As I recall, Trump has been asking for wall funding for a few months, since the negotiations begun for the latest budget a few months ago. I think what Pkunk and others are arguing is that they thought both sides has reached an "agreement" a few days before Xmas to fund the government, only for Trump to refuse to sign it.

So anyway, no, Trump didn't just suddenly demand a wall a few days before the shutdown.
 
Mar 12, 2014
3,209
1,736
355
He did veto a bill pass by congress, and threatened to veto any bills that pass the Senate.

However the Senate is also playing a game to appease Trump, so they won't ram bills through, they won't even bring it to vote because they know that Trump will veto it. Why not force it? The Senate doesn't want to.
Thank you for confirming my suspicions that you are a woefully uninformed regurgitator of Dem talking points. He never vetoed a bill to reopen the government. https://www.senate.gov/reference/Legislation/Vetoes/TrumpDJ.htm
 
Last edited:
Jan 12, 2009
15,800
1,353
835
Jun 9, 2004
12,437
181
1,350
You know most undocumented immigrants are now coming in via airplane on visas and overstay . A wall wont stop someone. And it certainly won't address Mexico's issues with drugs and gangs .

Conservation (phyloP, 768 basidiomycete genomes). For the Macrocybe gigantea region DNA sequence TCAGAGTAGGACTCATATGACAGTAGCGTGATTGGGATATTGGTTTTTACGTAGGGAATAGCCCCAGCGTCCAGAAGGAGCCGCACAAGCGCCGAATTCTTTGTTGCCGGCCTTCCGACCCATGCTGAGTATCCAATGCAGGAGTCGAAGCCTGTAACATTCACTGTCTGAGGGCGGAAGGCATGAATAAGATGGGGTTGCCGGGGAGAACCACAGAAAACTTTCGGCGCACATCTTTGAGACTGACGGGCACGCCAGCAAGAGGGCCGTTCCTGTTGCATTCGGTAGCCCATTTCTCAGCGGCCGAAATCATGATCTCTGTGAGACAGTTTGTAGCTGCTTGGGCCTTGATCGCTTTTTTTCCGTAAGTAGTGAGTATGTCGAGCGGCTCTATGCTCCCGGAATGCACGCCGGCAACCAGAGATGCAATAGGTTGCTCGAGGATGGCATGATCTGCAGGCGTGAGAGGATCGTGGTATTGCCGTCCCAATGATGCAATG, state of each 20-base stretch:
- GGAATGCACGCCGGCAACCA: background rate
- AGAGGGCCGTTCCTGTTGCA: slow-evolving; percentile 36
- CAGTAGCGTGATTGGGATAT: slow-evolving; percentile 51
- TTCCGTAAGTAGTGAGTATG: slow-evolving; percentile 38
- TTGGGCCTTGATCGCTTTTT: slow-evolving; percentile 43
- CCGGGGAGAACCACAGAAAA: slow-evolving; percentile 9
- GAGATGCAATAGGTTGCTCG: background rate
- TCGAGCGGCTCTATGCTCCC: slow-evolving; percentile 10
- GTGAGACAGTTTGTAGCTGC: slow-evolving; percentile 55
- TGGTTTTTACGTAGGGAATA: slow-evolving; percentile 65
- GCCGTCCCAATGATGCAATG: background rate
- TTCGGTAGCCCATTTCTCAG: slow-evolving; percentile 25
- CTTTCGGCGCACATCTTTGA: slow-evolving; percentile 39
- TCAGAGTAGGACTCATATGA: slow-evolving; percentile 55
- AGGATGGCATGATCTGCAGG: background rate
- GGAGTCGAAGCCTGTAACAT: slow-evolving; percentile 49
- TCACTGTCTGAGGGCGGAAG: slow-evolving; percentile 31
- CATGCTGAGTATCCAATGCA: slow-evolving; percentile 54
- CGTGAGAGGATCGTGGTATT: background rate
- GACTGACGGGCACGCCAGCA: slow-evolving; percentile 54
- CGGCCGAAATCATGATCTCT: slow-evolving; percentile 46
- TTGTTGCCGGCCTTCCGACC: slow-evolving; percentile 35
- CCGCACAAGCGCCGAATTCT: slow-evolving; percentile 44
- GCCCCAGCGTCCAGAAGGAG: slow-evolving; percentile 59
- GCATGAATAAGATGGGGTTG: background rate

.
I’m talking about a comprehensive policy. The wall would signify our intent and enforcement of the border plus adherence to labor and immigration codes would support it.

Neither Mexico nor Central America would be able to survive an enforced border without comprehensive reform. And that would benefit all parties.
 
Likes: weltalldx
Mar 12, 2014
3,209
1,736
355
Oh is that all you're hung up on? I'll use the right terminology.

Trump refuses to sign any bill that passes the Congress if it doesn't have the wall in it. Are you happy now?
I was already happy. You claimed something untrue. I said that's not true. You doubled down. I happily then provided proof I was correct, and was happy from that moment forward.
 
Oct 24, 2017
1,273
944
280
Looks like cracks are already forming in the Dems, at this point I actually think Trump should hold off on the emergency declaration, at least for another week. Looks like the national address and other PR efforts he did had some effect. The winds of opinion are changing and the Dems are starting to feel the pressure: